New Research Suggests Many Distinct Psychiatric Diseases Share a Common Genetic Structure
Several distinct psychiatric diseases share a common genetic structure, in accordance with new research by scientists at Massachusetts General Hospital (MGH) and the Psychiatric Genomics Consortium, an international group of investigators. Psychiatric disorders have an effect on more than 25 % of the population in a given year. Within the largest-ever research of its type, published within the journal Cell, researchers recognized more than 100 genetic variants that have an effect on the risk for multiple mental health conditions.
A gene is made up of segments of DNA; an alteration within the DNA sequence produces a gene variant, which might increase or lower the risk for disease. Many particular person gene variants that have an effect on the risk for specific psychiatric disorders have been recognized. Nonetheless, genes are sometimes pleiotropic, which means they produce a number of effects within the body.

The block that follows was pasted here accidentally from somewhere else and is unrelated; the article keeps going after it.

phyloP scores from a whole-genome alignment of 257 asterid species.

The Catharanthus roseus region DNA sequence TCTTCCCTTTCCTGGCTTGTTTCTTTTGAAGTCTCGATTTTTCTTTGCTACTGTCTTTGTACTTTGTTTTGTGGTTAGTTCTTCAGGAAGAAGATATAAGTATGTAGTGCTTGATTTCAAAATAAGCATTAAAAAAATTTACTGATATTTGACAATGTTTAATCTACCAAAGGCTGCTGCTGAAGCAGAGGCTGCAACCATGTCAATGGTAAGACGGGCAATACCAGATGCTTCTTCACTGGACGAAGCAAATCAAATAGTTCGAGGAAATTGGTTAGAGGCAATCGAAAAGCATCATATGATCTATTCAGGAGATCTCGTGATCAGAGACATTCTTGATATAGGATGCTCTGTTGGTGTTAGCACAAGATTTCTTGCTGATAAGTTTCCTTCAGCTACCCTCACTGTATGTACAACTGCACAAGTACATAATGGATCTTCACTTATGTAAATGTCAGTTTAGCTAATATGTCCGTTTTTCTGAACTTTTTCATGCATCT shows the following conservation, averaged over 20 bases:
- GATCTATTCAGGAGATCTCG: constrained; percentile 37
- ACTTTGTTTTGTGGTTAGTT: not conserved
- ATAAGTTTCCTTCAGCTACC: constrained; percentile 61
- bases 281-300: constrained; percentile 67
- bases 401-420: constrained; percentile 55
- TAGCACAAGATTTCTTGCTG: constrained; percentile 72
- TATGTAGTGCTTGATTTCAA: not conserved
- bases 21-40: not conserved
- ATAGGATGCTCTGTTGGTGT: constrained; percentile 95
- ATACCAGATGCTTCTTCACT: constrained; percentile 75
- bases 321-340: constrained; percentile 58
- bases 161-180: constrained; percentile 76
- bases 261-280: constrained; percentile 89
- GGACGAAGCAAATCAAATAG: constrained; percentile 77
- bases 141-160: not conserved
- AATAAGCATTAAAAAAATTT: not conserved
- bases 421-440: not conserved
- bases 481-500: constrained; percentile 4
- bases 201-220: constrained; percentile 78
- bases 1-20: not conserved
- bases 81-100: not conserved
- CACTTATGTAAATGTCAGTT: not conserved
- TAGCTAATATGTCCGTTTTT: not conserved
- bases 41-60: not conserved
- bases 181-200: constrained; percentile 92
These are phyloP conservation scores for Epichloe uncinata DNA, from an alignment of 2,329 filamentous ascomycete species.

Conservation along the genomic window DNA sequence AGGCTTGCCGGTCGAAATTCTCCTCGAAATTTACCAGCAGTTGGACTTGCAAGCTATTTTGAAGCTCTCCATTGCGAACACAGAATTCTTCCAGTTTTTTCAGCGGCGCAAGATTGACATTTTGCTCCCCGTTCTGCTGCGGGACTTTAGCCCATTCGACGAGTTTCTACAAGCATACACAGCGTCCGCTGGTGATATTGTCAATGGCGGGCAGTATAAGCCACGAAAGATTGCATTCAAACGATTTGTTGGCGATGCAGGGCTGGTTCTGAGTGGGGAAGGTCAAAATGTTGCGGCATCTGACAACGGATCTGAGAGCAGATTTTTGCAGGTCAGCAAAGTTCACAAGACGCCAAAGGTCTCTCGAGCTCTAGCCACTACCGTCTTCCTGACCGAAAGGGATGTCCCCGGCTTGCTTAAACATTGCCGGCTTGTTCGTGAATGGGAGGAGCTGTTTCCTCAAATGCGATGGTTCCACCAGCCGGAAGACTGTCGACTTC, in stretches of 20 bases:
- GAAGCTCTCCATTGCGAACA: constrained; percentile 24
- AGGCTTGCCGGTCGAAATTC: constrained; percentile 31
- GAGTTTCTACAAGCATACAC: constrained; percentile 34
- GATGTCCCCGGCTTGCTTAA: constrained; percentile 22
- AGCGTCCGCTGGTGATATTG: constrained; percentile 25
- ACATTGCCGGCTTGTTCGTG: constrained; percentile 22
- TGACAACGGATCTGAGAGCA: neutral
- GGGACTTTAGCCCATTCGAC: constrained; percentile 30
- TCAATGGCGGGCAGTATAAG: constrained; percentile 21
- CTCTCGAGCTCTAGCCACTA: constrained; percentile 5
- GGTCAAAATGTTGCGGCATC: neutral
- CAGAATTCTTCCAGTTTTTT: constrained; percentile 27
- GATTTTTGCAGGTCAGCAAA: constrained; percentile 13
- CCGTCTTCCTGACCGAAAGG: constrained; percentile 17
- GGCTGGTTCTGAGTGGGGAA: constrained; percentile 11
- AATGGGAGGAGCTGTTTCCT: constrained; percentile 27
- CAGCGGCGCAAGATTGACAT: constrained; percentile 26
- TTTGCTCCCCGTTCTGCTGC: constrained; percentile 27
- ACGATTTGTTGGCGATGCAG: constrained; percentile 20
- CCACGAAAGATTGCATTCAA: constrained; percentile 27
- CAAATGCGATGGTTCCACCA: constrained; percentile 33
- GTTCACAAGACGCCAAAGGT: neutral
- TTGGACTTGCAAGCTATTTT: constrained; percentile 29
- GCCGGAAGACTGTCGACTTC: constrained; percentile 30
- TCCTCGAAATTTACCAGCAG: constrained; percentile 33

Figuring out gene variants that affect the chance for multiple psychiatric disorder is an important step towards bettering the diagnosis and treatment of those situations, says the study’s senior author, Jordan W. Smoller, MD, ScD, director of MGH’s Psychiatric and Neurodevelopmental Genetics Unit and a professor of psychiatry at Harvard Medical School (HMS).
To determine these multi-purpose gene variants, the researchers used a technique known as a genome-wide association to investigate genetic information from 494,162 healthy control topics and 232,964 individuals diagnosed with at the least certainly one of eight common psychiatric disorders.
Moreover, the research identified a number of gene variants that had especially widespread influence on the danger for numerous psychiatric disorders, which might prove to be an important finding for the prevention and care of psychiatric disorders.